# Does there exist a limit for calculating pi?

## Main Question or Discussion Point

note that by limit I mean the calculus operation, as in limf(x) as x->a.

I was playing around with numbers earlier today and came up with a limit that gives an exact value for pi. I want to know if others have devised limits that equal to pi, because I am not sure if I am the first because my formula wasn't particularly complicated. If so, please post the formula. I apologize for not posting my limit here, but I hope you will understand why.

mgb_phys
Homework Helper
I was playing around with numbers earlier today and came up with a limit that gives an exact value for pi.
There are lots of series which calculate pi - given an infinite number of terms.
You can't have an exact value of pi - except in the sense of an infinite series

You most likely stumbled upon a derivation of one of the many infinite series that calculate out to Pi...

There quite interesting in many cases.

Pi is the number of times a diameter goes into its circles circumfrence... you can never have it perfectly accurate. I have a book which shows it to 10,000 digits. As I understant the most accurate super computer gives it to ~10,200. If you looked at a circle with radius 0.5 meters, the diameter would wrap around the circumfrence for 3 meters, 1 decimeter, 4 centimeters, 1 milimeter,... you can keep going and going and going. By deffinition its irrational, it seems like eventually you would get to a perfect spot where the diameter was exactly over the circumfrence without overlapping, alined atom by atom...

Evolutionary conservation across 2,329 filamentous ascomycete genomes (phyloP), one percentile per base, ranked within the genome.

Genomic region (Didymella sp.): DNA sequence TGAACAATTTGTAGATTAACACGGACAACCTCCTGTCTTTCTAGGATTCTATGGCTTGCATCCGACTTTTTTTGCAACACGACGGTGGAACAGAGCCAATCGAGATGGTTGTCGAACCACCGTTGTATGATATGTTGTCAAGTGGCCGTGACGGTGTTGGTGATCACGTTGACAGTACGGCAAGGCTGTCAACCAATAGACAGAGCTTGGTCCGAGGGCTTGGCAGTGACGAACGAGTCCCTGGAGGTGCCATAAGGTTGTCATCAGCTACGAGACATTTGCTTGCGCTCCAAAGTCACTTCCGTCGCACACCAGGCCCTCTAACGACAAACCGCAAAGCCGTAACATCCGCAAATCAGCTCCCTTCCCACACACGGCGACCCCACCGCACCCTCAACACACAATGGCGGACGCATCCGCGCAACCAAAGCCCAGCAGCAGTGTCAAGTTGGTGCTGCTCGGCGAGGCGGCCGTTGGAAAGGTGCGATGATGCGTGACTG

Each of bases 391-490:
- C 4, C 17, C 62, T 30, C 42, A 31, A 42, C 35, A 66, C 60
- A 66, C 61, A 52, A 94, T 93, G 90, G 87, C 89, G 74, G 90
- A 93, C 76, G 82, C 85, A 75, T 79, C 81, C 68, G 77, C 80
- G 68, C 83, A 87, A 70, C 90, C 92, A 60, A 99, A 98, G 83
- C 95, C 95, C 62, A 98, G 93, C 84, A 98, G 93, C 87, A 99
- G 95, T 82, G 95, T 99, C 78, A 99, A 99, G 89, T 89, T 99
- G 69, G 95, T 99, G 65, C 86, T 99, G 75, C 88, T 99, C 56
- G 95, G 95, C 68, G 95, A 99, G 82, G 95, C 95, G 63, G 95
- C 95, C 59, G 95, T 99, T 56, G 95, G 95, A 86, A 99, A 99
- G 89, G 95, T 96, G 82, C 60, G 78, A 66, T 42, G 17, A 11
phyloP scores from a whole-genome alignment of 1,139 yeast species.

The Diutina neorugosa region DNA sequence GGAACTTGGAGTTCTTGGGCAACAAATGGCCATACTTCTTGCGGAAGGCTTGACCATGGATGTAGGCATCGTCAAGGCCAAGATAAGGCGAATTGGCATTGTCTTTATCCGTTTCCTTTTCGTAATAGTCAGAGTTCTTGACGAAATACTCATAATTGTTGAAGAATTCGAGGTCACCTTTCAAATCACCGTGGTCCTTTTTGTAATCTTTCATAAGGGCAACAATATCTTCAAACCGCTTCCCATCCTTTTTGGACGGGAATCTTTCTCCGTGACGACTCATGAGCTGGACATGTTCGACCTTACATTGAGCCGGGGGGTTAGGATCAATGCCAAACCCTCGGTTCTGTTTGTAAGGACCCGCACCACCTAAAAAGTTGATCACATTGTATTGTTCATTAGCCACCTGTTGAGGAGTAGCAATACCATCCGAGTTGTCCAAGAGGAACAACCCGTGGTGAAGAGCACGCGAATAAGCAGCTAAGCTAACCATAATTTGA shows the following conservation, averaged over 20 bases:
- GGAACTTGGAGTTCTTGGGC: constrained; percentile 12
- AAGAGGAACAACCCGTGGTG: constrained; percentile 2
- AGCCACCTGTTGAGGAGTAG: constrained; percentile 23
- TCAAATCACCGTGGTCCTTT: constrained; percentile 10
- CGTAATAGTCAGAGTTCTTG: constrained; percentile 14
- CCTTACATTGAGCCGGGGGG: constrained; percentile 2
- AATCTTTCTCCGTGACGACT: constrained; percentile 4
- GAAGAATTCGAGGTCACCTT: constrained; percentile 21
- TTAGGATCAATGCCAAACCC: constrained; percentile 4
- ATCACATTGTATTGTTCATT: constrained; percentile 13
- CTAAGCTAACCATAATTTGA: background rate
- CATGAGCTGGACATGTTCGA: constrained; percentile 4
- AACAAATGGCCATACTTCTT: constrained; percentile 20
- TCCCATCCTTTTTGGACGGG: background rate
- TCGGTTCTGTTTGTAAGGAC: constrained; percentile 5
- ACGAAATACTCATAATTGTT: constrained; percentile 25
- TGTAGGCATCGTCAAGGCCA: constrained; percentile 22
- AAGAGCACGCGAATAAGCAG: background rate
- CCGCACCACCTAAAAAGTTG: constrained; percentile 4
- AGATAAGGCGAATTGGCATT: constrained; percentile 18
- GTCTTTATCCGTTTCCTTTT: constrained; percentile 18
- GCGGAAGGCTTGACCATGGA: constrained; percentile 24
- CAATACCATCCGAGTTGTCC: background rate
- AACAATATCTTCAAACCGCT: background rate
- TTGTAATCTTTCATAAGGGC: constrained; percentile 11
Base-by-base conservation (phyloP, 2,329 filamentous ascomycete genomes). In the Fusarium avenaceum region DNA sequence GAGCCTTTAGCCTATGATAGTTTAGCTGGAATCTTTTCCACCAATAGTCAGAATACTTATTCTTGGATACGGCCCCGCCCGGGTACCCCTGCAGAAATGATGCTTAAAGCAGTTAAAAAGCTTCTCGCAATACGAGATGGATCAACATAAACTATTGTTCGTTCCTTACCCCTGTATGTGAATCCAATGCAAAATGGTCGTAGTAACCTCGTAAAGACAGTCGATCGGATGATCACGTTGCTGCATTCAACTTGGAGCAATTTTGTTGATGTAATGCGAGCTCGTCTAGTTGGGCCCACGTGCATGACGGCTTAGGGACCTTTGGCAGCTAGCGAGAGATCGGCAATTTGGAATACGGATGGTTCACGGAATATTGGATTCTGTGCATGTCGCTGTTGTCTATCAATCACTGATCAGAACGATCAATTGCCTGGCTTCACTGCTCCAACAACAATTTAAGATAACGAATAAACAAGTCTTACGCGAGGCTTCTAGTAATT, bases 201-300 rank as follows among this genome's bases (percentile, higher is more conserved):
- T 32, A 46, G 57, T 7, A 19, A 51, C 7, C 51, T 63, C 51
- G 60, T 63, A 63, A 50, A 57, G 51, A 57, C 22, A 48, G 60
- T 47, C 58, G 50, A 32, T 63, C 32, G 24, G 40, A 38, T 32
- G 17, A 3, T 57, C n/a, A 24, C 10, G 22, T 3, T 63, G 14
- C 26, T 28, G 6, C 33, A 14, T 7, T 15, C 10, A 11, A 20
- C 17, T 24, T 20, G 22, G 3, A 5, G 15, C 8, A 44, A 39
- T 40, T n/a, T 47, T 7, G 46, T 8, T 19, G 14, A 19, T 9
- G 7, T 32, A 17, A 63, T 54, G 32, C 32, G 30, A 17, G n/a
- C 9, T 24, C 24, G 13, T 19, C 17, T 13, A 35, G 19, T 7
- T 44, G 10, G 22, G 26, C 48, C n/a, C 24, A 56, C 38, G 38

mgb_phys
Homework Helper
As I understant the most accurate super computer gives it to ~10,200.
Not quite, the record is something like 3 trillion digits

waste of a good computer & talent lol

I've found some limits for pi:
-limit for x→0 (360/x*tan(x/2))
-limit for x→∞ (x*sin(180/x))

Just found them with simple geometry to divide the circle into multiple triangles. The first limit brings the arc of a triangle to 0, so it'll be very small. The second limit brings the number of triangles to ∞.

Of course limits for pi exist, but as you can see, it's not possible to calculate it exactly. You can only approach the correct value, in this case by measuring/caculate the sin() or tan() of a very small arc.

edit: i've used degrees.

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HallsofIvy
Here's an obvious sequence whose limit is $\pi$: